Balancing Act: The Duty of Health Professionals to Patients and the Public When Assessing Fitness to Drive
This article was co-authored by Jimmy Zhang, Paralegal.
In 2021, Victoria recorded 236 road deaths.While safety on the roads is the culmination of many factors, a driver’s health is undoubtedly an important one. It is in this respect that the role of health professionals becomes paramount.
Patients place trust in health professionals to advise them of whether they can continue to drive safely, and in reliance on such trust patients will disclose sensitive information so that they can receive accurate advice. Health professionals are ethically and legally duty bound to maintain patient confidentiality, under federal and state legislation and in accordance with National standards. If that confidentiality is at risk of being breached, patients may choose not to be treated or modify the information they provide.
However, under certain circumstances disclosure of a patient’s information may be necessary in order to prevent the patient from placing another individual or the public at risk. Accordingly, a difficult ethical situation arises when a health professional has reason to doubt a patient’s ability to drive safely, as he or she must choose between protecting patient confidentiality and protecting public safety.
The expectations of health professionals faced with such a dilemma can be found in Assessing Fitness to Drive (AFTD), which outlines the medical standards for driver licensing in Australia. The latest edition of the AFTD was published in 2016. In 2021, the National Transport Commission reviewed the latest edition and proposed changes, which will be implemented in the publication of the new edition of the AFTD in March 2022. The proposed changes reflect advances in medical evidence and practice, and enhance the clarity and interpretation of guidelines.
The current edition of the AFTD relevantly states:
The health professional should consider reporting directly to the driver licensing authority in situations where the patient … continues driving despite appropriate advice and is likely to endanger the public.
If the health professional does make such a report, without the patient’s consent but in good faith, they will be protected from criminal and civil liability.
In deciding to make a report, the AFTD provides a range of factors that should be considered:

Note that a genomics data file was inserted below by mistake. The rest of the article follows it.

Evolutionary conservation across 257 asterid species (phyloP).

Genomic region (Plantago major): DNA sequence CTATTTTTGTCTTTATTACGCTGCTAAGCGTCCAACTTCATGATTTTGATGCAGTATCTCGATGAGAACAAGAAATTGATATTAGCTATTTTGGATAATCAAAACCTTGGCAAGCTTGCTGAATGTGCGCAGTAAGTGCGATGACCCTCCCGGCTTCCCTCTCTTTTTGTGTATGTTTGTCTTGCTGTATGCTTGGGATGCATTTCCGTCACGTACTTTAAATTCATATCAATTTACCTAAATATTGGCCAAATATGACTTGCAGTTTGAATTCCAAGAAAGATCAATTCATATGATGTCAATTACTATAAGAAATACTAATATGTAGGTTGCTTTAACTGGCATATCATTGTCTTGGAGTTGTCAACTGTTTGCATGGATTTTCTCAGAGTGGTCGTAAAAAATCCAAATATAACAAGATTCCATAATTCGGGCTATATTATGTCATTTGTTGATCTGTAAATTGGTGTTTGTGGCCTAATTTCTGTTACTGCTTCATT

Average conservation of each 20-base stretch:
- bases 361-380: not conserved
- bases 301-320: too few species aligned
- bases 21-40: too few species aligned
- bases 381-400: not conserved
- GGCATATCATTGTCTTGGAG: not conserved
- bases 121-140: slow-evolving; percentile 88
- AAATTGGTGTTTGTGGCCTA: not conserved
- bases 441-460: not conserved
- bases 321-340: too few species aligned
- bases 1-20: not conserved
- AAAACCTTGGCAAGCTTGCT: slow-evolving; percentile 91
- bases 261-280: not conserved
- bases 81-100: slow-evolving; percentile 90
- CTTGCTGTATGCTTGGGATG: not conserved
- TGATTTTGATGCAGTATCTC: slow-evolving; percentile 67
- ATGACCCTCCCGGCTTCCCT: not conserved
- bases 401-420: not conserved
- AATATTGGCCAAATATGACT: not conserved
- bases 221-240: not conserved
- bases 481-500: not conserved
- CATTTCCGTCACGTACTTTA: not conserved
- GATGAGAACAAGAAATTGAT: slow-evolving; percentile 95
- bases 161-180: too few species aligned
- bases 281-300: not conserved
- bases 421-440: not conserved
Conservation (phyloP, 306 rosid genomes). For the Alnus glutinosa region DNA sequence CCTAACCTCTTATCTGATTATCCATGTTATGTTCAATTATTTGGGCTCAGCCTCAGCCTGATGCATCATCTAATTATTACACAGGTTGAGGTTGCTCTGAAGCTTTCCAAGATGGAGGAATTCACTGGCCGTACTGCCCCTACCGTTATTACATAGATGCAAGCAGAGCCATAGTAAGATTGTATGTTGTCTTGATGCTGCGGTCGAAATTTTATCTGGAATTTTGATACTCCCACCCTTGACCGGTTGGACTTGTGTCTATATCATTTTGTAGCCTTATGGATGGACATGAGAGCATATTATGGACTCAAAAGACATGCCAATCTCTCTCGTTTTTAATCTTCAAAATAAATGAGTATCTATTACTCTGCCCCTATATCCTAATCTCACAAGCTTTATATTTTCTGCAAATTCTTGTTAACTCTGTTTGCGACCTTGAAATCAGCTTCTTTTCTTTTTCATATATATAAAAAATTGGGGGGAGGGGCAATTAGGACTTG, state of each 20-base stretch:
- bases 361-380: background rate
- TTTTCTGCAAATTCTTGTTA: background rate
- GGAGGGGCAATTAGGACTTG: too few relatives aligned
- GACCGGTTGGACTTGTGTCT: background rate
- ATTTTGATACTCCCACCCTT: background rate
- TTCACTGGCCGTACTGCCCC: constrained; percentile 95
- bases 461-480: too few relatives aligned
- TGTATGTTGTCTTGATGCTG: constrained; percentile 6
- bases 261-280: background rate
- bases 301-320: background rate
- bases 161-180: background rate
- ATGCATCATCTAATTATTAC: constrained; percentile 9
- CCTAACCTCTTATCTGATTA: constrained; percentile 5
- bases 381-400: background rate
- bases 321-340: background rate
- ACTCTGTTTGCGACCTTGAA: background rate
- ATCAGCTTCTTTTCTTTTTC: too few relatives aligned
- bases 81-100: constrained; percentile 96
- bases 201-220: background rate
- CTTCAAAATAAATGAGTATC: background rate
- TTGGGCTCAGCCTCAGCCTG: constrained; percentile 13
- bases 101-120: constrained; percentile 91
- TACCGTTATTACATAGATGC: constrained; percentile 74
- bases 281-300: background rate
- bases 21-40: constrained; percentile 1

- the immediate risks to public safety;
- the risks of disclosure weighed against the consequences of non-disclosure;
- ethical and professional obligations; and
- whether there is a serious and imminent threat to the safety of any person.
Proposed changes to the current AFTD guidelines appear to move towards imposing mandatory reporting. Where there is an immediate threat to public safety, such as high risk cases where a patient has a history of reckless driving or crashes, health professionals may be required to report the patient to the driver licensing authority.
However, in order to minimise any harm to the doctor-patient relationship, the AFTD recommends that any action undertaken should be with the patient’s consent, or at minimum with the patient’s knowledge.
Ultimately, while a patient may resist against their licence being withdrawn or conditions being imposed on their driving, health professionals should lean towards reporting a patient to the driver licencing authority if they believe them to be unfit to drive. When managing the tension between the duty to maintain patient confidentiality and the protection of public safety, health professionals should keep in mind that the ongoing ability to drive safely is a critical issue for both the patient and the public.
This article was originally published in VicDoc March 2022, VicDoc is a magazine of the Australian Medical Association Victoria.
 AFTD guidelines 2016 page 17; draft AFTD guidelines 2021 page 32
 For example, see APP section 6
 AFTD guidelines 2016 page 18; draft AFTD guidelines 2021 page 32
 AFTD guidelines 2021 page 33